Pouliot's thoughts: Polanco wasn't the best phit for Phils

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polanco phillies.jpgPhillies sign infielder Placido Polanco to a three-year, $18 million contract with a mutual option for 2013.
Polanco has already had a pretty unusual career, but the Phillies are showing way too much faith that he’ll continue to defy the aging curve. Second baseman have a nasty habit of falling off a cliff in their low-30s, yet Polanco has gotten more durable with age and his defense has held up remarkably well.
On offense, it’s easy to point to his OPS slipping from 846 to 768 to 727 the last three years and say that it’s a steep decline. However, his game hasn’t changed at all. He’s finished with 31-36 doubles, 8-10 homers and 35-37 walks in each of those seasons. Because of his limited power and poor walk rate, his offense is entirely batting average driven, and he’s going to hit .290 some years and .320 others. The Phillies should be content if he matches that 768 mark from 2008, and it’s entirely possible that he’ll have a couple of more years at that level.
The third year is what really hurts the deal. Philadelphia was likely Polanco’s preferred destination. The team is a World Series favorite, and he’s played there before. I don’t see GM Ruben Amaro Jr. felt the need to best every other potential offer, particularly when Mark DeRosa and the superior Adrian Beltre were available. Polanco should be above average defensively and average offensively at third. He’s an upgrade from Pedro Feliz. But I think the Phillies could have done better.
Beltre, in particular, was the best fit for their lineup. Polanco’s addition would work better for the Phillies if the team were willing to drop Jimmy Rollins down to the seventh spot and go with Shane Victorino first and Polanco second. However, they’ll almost certainly start the year with Victorino hitting seventh.
Victorino had a .358 OBP last season. His worst mark in four seasons as a regular is .346. Polanco finished at .331 last season, though he was at .388 and .350 in the two years prior. Rollins, on the other hand, came in at .296 last season and has never topped .350 in a year. Rollins isn’t necessarily a bad leadoff hitter — he did lead the NL in runs scored with 139 in 2007 — but except for when he’s at his best, he’d be more useful hitting in the bottom half of the order.

Buster Posey thinks Hector Neris hit him on purpose

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Giants catcher Buster Posey was hit by a pitch in the bottom of the eighth inning during Sunday afternoon’s series finale against the Phillies. It was a first-pitch fastball from closer Hector Neris, who had just entered the game. The Giants then had the bases loaded, but Pablo Sandoval struck out to end the inning and the Giants went on to lose 5-2.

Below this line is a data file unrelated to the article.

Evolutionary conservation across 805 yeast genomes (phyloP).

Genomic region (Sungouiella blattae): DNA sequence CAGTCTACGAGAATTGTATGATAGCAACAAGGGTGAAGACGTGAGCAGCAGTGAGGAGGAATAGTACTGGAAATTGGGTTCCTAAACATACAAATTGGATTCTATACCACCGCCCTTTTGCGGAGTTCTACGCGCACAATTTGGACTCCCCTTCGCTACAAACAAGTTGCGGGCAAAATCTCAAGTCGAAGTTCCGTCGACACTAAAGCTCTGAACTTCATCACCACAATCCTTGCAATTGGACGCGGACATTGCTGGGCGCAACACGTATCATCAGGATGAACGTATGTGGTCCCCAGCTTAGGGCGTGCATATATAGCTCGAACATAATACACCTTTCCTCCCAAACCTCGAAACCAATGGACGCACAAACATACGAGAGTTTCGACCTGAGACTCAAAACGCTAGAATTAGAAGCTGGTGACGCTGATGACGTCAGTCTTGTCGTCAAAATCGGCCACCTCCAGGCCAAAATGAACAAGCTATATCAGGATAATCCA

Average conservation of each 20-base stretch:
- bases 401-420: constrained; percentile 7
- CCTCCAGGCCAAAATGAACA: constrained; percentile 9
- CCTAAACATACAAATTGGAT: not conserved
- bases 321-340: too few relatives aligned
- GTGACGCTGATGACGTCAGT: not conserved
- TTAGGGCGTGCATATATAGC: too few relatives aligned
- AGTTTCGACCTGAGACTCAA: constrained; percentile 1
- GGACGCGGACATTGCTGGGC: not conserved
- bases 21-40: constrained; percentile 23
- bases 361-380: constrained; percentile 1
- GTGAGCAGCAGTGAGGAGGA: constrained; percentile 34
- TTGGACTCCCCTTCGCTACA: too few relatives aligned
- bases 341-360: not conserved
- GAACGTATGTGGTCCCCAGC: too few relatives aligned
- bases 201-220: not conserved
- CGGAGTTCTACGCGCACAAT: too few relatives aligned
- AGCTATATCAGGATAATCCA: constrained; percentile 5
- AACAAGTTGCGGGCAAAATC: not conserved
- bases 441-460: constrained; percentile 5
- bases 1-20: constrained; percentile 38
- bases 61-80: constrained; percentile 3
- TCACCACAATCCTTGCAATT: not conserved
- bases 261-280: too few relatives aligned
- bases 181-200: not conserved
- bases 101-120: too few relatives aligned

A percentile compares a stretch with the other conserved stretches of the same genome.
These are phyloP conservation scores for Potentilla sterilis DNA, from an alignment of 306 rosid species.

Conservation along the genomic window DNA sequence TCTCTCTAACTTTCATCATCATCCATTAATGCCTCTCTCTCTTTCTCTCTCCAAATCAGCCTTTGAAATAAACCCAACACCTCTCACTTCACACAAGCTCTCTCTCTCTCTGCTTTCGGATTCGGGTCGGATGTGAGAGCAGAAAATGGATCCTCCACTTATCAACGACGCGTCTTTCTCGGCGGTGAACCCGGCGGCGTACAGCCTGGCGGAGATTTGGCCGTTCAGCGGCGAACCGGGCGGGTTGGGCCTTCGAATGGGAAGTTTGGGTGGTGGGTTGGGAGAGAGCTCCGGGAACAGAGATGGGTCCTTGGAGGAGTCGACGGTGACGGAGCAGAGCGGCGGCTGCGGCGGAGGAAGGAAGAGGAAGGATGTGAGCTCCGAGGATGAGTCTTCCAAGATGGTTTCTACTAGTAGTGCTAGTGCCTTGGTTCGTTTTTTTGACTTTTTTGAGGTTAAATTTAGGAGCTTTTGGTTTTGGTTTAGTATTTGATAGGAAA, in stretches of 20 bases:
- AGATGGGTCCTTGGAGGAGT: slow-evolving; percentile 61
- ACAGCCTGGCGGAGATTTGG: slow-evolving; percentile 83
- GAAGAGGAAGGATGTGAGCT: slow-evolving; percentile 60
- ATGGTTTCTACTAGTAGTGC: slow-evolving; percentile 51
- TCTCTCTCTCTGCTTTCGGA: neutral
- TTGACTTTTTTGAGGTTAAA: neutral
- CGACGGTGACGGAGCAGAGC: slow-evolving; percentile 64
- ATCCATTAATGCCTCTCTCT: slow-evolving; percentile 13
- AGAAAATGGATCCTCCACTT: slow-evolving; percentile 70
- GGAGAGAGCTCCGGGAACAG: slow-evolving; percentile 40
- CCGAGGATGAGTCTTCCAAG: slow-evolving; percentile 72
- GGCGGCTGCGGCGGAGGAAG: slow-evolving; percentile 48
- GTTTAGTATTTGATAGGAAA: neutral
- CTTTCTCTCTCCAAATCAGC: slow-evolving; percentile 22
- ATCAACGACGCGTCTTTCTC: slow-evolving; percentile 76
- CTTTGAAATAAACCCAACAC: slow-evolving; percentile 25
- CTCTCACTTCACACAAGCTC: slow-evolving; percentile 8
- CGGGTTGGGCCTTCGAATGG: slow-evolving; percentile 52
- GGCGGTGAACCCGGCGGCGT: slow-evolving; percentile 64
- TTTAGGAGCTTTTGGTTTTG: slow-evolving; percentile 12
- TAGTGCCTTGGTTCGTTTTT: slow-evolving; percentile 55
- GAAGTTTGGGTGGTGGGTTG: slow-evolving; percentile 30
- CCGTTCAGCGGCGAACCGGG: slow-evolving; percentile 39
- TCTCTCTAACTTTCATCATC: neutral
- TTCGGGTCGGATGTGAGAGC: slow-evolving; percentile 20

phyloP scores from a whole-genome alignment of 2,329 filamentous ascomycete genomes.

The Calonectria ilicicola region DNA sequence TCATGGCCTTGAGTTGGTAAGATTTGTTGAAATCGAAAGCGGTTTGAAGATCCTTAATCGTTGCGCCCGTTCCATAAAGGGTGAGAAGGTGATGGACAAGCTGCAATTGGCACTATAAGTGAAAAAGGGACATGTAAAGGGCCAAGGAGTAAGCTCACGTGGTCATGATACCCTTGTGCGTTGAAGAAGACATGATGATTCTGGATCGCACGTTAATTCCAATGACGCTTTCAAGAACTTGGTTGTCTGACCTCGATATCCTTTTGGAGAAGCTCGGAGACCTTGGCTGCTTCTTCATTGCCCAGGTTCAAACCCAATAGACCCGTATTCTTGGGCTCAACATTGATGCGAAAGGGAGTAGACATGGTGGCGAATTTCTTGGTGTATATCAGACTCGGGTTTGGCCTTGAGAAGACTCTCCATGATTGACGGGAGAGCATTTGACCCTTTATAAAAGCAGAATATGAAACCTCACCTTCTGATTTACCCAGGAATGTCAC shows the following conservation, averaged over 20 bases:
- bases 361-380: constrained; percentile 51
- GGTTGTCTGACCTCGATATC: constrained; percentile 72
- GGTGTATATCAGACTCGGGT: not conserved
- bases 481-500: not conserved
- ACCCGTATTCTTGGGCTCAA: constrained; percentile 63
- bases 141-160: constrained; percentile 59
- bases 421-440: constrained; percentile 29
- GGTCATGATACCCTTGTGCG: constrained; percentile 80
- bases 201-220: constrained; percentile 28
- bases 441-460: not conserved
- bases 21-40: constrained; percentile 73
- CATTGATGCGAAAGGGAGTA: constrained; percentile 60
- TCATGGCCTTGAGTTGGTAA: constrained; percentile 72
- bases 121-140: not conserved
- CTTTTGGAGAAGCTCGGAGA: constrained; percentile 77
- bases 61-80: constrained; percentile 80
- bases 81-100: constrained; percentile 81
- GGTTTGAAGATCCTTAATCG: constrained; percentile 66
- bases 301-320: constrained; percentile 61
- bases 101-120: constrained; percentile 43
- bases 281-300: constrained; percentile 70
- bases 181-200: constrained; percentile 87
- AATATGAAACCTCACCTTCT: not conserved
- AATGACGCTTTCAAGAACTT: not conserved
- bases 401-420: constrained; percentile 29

After the game, Posey said he thinks Neris hit him on purpose, per Henry Schulman of the San Francisco Chronicle. Posey thinks Neris thought he couldn’t get him out.

Per MLB.com’s Todd Zolecki, Neris said “absolutely not” when asked if he threw at Posey on purpose. The rest of the Phillies clubhouse, per Zolecki, “Say whaaat?!”

Here’s a link to the video of Posey getting hit. Now that we have automatic intentional walks, pitchers don’t even have to risk throwing four pitches wide of the strike zone to intentionally walk a hitter, so if Neris felt he couldn’t get Posey out, there was still no need to hit him. Furthermore, Neris isn’t going to hit Posey to load the bases and put the go-ahead run on first in a 4-2 ballgame. Sandoval has been a much worse hitter than Posey, for sure, but Neris would lose the platoon advantage if he felt like facing Sandoval instead, anyway.

Getting hit hurts, so it’s understandable Posey may have been salty in the moment. But after the game, when the pain has subsided and he’s had time to think over everything, there’s no way Posey should still come to the conclusion that Neris was trying to hit him on purpose.

Bartolo Colon has now beaten all 30 major league teams

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The Twins backed starter Bartolo Colon with plenty of offense on Sunday afternoon against the Diamondbacks, scoring nine runs in the first en route to a 12-5 victory. Colon pitched six innings, yielding four runs on seven hits and two walks with six strikeouts.

In earning the win on Sunday, Colon became the 18th pitcher to have beaten all 30 major league teams. The others: Al Leiter, Kevin Brown, Terry Mulholland, Curt Schilling, Woody Williams, Jamie Moyer, Randy Johnson, Barry Zito, A.J. Burnett, Javier Vazquez, Vicente Padilla, Derek Lowe, Dan Haren, Kyle Lohse, Tim Hudson, John Lackey, and Max Scherzer.

Colon had failed to earn the win in his previous four attempts against the Diamondbacks. One start came in 2006, one in 2015, and two last season.

There are currently nine active pitchers on the precipice of beating all 30 teams. Their names and the teams they’ve yet to beat: CC Sabathia (Marlins), Zack Greinke (Royals), Ervin Santana (Brewers), Ubaldo Jimenez (Rockies), Francisco Liriano (Marlins), J.A. Happ (Dodgers), Scott Kazmir (Brewers), Jon Lester (Red Sox), Edwin Jackson (Braves). Additionally, R.A. Dickey has yet to beat the Rockies and Cubs, Joe Blanton hasn’t beaten the Yankees and Athletics, and Jake Arrieta is winless against the Cubs and Mariners.